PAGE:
Science commits suicide when it adopts a creed.
Thomas Henry Huxley
During my atheist phase I stumbled upon this cartoon (source unknown):
and yeah, it’s something to laugh about. How can they be so smug? How can they think they know they are right and all others were wrong?
But looking back at the last two and a half years during Covid, yeah, parts of science have a similar problem. For a lot of people — I would not call them scientists — the answer is clear. They know they are right, they represent science. Other people have to FOLLOW THE SCIENCE (TM) and the science is settled (because scientists have reached consensus).
Yeah, that’s the scientism version of that cartoon.
It makes you wonder what became of the stuff that is in many introductory textbooks: The history of the discipline. I always read it as information where the discipline came from, what it is build upon, including the corrected errors. And even more importantly, as a warning that what we know now is neither all there is to know, nor is it likely correct. We might laugh about phrenology (in psychology) or lobotomy (in medicine) today, but it is likely that people in the future will laugh about us today or look at us in horror regarding the things we think are correct or true.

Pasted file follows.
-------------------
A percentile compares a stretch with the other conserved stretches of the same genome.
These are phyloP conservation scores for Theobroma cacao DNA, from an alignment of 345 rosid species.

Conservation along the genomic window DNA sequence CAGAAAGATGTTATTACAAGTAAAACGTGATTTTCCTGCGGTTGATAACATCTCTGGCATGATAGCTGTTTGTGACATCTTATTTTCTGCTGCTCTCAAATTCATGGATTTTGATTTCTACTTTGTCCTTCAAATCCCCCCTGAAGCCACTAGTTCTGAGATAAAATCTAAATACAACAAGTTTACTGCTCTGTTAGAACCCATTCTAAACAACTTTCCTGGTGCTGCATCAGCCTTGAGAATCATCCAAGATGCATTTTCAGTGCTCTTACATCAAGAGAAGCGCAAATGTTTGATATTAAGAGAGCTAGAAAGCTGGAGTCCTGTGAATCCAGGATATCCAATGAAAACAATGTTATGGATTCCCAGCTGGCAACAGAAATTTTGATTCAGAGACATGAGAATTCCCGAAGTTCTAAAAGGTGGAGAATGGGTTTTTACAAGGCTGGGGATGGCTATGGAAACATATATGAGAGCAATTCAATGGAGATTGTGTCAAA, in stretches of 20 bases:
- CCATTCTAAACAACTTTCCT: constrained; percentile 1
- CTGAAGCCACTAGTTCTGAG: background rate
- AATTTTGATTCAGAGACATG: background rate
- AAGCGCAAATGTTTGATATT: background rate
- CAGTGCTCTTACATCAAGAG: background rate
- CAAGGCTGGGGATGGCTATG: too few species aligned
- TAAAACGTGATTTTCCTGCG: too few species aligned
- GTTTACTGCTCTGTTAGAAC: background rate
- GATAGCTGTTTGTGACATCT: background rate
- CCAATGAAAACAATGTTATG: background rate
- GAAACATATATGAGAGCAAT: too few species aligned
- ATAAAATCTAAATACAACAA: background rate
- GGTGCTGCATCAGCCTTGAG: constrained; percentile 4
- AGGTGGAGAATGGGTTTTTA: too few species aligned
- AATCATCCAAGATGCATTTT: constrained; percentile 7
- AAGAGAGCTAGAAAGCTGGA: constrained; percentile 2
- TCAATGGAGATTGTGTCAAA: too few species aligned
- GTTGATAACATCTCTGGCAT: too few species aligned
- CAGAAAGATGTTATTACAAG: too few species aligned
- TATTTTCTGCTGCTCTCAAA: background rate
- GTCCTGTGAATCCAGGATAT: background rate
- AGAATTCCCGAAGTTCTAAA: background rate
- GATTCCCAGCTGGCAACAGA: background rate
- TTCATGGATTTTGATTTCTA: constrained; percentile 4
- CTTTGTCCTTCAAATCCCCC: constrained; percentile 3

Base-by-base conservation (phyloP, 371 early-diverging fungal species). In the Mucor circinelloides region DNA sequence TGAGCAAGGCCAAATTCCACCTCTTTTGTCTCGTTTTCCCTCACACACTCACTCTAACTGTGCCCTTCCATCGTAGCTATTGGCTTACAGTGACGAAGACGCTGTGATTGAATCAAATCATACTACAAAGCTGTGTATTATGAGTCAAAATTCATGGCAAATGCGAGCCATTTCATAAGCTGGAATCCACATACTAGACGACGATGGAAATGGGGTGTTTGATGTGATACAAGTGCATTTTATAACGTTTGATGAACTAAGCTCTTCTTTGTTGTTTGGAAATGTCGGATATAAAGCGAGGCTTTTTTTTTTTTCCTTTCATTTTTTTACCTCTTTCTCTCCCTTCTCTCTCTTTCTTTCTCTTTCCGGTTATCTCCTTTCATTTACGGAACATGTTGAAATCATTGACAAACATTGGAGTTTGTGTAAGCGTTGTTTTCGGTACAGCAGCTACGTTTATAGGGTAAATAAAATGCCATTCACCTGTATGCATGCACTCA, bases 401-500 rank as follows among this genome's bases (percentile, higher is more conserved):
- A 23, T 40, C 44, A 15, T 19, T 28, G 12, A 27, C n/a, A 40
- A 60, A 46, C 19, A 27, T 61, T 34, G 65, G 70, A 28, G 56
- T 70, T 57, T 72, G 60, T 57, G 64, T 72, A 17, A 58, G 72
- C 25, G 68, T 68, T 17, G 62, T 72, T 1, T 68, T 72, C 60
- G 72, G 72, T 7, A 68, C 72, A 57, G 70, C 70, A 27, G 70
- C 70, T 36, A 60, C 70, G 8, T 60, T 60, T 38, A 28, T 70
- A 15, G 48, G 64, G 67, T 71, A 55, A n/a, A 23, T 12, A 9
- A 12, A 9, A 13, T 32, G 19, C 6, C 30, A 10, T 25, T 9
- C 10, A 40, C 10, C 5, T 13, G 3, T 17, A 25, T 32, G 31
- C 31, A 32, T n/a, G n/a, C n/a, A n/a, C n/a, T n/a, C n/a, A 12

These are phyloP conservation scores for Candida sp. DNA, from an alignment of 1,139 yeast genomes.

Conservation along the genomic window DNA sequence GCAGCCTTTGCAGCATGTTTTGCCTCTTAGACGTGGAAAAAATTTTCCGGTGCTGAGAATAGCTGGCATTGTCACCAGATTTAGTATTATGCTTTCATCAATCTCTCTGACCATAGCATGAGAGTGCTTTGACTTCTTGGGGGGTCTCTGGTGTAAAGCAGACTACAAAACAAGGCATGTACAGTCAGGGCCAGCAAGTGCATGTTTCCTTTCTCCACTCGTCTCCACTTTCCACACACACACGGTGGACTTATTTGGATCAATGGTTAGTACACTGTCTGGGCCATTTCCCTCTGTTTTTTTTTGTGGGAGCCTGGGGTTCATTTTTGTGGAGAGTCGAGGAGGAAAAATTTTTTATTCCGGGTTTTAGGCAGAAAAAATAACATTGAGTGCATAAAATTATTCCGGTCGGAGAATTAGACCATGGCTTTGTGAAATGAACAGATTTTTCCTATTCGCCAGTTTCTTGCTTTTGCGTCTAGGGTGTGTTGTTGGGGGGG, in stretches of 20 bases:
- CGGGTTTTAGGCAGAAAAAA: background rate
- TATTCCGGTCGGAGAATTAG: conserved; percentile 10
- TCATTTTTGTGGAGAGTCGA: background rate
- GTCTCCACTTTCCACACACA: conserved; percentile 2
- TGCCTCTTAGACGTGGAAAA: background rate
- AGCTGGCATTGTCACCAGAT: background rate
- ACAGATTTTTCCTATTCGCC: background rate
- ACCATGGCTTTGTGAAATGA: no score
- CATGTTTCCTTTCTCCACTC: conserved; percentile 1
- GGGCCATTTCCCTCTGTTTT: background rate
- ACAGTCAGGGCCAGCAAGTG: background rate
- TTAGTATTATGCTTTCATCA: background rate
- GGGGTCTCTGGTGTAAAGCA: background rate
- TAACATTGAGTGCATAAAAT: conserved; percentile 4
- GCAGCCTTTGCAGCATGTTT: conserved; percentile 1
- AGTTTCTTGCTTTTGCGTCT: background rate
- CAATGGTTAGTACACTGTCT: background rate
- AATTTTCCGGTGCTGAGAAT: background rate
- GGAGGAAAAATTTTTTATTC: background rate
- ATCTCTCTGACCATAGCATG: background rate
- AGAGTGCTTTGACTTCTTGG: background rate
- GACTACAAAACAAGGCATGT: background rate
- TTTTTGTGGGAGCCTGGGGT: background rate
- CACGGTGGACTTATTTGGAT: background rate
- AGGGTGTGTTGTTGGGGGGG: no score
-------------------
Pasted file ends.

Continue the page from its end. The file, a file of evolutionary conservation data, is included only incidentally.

But apparently, a lot of people think akin to the cartoon that the past was wrong and we now know «THE TRUTH». Perhaps not the details, but at least the general points. That attitude is rather dangerous for science. In the short time, it is very beneficial for scientists adhering to the dogma (e.g., political influence, research money, sense of moral superiority). In the long run, it leads to stagnation as new ideas that conflict with the dogma are killed outside the process of science. Instead of being discussed and judged based on evidence and argument, they are either not funded in the first place, ignored, or squashed outright as «fringe» ideas.
And honestly, we cannot afford that stagnation. We are currently in a dangerous time — the cultural level(s) we are on, the technology we have, the changes we have set in motion. We need scientific improvements more than ever.
So, we need less dogma, less «FOLLOW THE SCIENCE (TM)», less «the science is settled» — and more intellectual humility.
Let’s not be sure we know the answer, even if we think we have actually honestly examined the issue, collected evidence and developed the best arguments. No matter how sure we want, we need, we must feel — there is always the chance that we are wrong. And — while acting on the best arguments and evidence we have — we should remain open to the idea that we might be wrong.